Let’s face it: when people get that insatiable itch to start modding their 4x4s, some just unavoidably end up looking better and have more meaning than others.

Body mods, in particular, are at the top of that list. Of course, everyone’s entitled to outfit their rig any way that they (and their wallet) see fit; but there’s a huge difference between a mod that begs, “Why in the world did you do that?” and one that affirms, “I know exactly why you did that.”

Fender area mods fall solidly within the group that can be every bit as meaningful as they are visually impressive, but it starts with a vision of precisely where the mod is headed and using the best quality products to make it happen. If you can bring those two aspects together properly, no one’s going to wonder why you did.

fender flares
source: ocamindustries.com.au

A Flare for Modding

Slapping larger tyres on your 4×4 will naturally increase the amount of debris you’ll kick up when you’re driving. If you’re lucky, you won’t ruin your own paint job (too quickly) because of that extra rubber ploughing up loose gravel on the street; but it’ll only take one errant bit of gravel to shatter the windscreen of the vehicle behind you. That’s why fender flares have to go on when the tyre sizes go up – and why it’s important for you to look for the retailer who’s stocking the best flares on the market.

What you’ll discover out there will be a lineup of extra-durable, ABS moulded and UV-stabilized flares for practically any 4×4 you can expect to find in Australia – from faithful old FJ Landcruisers to sleek new Everests – with every bit of flair that a flare could offer.

Bolt-on flares are the only way to go. If you’re serious about putting the best on your 4×4, then forget the flimsy, Saturday morning stick-ons that’ll fade in a few months … right before they start to peel off. Bolt-on flares are in a league all their own, and the best ones mount to your vehicle using stainless steel Allen head fasteners. They’re not coming off until you decide to take them off; and with rubber seals, you don’t have to worry about corroding fasteners or moisture setting in behind them.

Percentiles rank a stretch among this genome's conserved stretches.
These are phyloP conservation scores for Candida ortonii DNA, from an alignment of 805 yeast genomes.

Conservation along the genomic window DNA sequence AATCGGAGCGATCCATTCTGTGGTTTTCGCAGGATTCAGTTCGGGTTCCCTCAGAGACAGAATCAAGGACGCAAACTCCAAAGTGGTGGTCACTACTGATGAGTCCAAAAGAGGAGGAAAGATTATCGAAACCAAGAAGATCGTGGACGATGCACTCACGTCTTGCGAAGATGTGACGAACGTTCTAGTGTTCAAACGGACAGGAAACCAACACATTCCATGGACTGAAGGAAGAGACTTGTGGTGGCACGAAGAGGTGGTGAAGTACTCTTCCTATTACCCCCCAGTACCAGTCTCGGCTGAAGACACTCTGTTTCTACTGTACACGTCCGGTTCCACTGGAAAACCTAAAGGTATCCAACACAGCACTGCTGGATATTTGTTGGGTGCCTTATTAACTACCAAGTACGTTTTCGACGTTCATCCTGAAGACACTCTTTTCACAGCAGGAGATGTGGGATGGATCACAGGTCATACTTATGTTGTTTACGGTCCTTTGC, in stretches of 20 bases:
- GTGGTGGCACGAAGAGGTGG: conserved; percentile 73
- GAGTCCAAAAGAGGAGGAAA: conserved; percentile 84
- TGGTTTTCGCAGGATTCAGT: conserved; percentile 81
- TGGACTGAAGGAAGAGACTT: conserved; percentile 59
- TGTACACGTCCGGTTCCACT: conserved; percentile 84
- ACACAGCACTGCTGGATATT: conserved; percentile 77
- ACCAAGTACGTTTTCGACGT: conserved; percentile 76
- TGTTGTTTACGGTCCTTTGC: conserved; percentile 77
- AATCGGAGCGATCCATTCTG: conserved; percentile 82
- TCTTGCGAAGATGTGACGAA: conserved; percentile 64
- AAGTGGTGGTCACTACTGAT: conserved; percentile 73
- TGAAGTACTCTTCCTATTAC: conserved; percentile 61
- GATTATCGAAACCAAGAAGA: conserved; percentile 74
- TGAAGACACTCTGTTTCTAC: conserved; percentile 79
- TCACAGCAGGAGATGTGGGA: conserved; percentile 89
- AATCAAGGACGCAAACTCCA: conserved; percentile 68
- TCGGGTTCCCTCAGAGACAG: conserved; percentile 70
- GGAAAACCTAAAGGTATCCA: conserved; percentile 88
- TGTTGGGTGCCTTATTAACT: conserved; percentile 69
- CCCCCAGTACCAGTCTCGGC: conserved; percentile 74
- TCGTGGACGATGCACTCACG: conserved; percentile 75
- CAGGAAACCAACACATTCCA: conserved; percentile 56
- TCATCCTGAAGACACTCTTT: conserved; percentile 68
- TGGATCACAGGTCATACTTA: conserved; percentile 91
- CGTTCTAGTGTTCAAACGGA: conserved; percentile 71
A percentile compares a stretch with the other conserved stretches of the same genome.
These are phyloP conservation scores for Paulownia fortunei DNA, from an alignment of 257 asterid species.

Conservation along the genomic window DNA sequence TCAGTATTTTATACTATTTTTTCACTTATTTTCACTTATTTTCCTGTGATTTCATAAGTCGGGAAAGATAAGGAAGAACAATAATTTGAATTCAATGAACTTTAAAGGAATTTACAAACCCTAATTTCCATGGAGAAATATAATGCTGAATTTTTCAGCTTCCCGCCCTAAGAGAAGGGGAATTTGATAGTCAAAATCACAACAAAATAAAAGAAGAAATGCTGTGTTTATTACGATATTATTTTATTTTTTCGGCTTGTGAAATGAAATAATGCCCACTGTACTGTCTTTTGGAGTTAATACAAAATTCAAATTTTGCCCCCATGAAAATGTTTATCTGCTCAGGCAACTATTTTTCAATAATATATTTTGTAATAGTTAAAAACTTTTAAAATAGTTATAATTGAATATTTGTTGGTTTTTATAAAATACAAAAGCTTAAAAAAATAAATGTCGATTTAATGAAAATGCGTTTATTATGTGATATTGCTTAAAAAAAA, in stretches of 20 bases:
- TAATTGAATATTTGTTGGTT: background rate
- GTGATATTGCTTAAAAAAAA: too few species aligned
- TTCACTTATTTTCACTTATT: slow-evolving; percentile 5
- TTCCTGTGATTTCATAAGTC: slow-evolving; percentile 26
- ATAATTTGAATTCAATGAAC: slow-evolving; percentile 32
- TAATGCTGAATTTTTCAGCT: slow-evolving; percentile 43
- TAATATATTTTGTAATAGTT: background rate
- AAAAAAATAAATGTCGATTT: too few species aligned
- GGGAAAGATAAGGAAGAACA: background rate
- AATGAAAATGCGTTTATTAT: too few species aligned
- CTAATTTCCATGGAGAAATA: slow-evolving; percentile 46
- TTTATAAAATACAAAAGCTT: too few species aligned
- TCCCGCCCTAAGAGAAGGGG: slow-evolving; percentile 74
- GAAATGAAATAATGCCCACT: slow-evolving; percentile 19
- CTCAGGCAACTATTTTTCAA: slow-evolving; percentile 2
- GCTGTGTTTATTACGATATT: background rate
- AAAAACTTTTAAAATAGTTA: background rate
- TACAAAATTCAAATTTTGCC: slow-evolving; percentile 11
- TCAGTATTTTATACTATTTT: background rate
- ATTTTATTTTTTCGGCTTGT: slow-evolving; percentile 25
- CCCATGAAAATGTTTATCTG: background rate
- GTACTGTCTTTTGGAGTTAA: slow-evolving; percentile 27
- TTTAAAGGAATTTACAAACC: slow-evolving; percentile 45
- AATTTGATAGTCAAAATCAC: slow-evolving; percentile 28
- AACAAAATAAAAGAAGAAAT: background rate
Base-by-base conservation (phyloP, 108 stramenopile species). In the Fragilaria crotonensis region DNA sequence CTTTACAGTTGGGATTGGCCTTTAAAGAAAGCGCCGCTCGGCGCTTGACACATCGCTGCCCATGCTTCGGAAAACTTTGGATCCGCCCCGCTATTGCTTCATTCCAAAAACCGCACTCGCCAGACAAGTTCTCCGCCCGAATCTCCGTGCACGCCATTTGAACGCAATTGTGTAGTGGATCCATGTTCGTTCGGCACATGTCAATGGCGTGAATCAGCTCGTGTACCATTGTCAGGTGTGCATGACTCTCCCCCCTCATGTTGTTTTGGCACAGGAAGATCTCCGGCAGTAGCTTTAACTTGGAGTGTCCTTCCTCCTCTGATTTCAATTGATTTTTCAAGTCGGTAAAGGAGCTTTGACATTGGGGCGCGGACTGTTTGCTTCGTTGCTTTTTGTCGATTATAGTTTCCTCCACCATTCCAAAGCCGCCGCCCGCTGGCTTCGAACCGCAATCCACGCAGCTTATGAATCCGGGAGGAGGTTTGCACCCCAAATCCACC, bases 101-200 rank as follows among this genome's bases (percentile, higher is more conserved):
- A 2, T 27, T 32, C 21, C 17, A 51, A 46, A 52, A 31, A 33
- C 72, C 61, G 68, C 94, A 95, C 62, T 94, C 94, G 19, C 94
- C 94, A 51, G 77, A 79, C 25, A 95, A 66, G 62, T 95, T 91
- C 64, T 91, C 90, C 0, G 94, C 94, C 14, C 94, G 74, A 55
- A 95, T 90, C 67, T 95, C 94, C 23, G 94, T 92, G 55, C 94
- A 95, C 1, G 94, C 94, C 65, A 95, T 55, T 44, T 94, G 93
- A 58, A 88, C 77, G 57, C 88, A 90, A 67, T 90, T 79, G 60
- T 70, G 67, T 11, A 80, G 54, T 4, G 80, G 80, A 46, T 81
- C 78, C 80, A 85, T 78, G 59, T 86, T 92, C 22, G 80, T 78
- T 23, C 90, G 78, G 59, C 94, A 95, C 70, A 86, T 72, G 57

At the end of the day, what you want is an Australian made flare that not only looks tough, but has enough durability to back it up. That’s everything that a proper mod’s supposed to be.

What’s Gotten You Offset?

There’s a long list of reasons that 4×4 owners have for going to bigger tyres, but the list of reasons for ultimately deciding to add fender flares is surprisingly short. In fact, there are really only 3:

  • To really step up the vehicle’s overall appearance
  • To hide rust or some other type of body damage
  • To prevent the tyres from protruding beyond the bodywork of the vehicle.
snake flares
source: 4x4venhicles.com

The first 2 reasons are pretty straightforward, and you’d think keeping the tyres from poking around the bodywork are just a consequence of having bigger tyres, right? Well, not entirely.

If you’re a serious (… or even just a semi-serious) off-roader, not only are the chances good that you installed wider tyres to get a better grip and more traction, but that also elected to mount those tyres on slightly offset rims. There are 3 designations for offset rims:

  • Zero offset – when the face of the axle hub aligns exactly with the rim’s centerline.
  • Positive offset – when the face of the axle hub is moved outward from the rim’s centerline, resulting in the tyre positioning further inside the fender well.
  • Negative offset – when the face of the axle hub is moved inward from the rim’s centerline, resulting in the tyre positioning further outside the fender well.

Negative offsetting is a preference for off-roading because even the tiniest increase in the vehicle’s track (width between tyres on the same axle) can add stability, and it’s a simple way to regain some of the steering clearance that was lost by going to a wider tyre.

Australian Design Rules (ADRs) and Vehicle Standards Bulletin 14 (VSB14) not only set the limits for tyre sizes, but also prescribes guidance on the use of fender flares ( … technically, they’re called fender extensions) to facilitate larger tyres when they’re mounted on offset rims.

VSB14 even addresses the concern that some off-roaders have about the legality of installing fender flares if they elected to go to their largest allowable sized tyre. In short, flares are a perfectly legal mod over a vehicle’s original mudguards … with no restriction whatsoever on their size or design.

It means that depending on the brand of 4×4 you drive, when you’re ready to step up to bigger rubber-mounted an offset rim, fender flares with up to 110mm of wheel coverage are available and waiting for you. That’s a recipe for an aggressive, fully functional, and completely legal mod that looks great too. What more can you ask for.

The Perfect Flare

When it’s all said and done, fender flares are one of those mods that can go any of a number of ways. The key is simply to start with the best products available and to build it out from there. When you shop for the best, that means you’re going to have shop with the best. You’ll immediately recognize the retailer with the best quality, and there won’t be any question about whether they’ve got the perfect flare for your 4×4. And once you’ve installed them, your mates will look at your truck and they’ll understand exactly why you did it.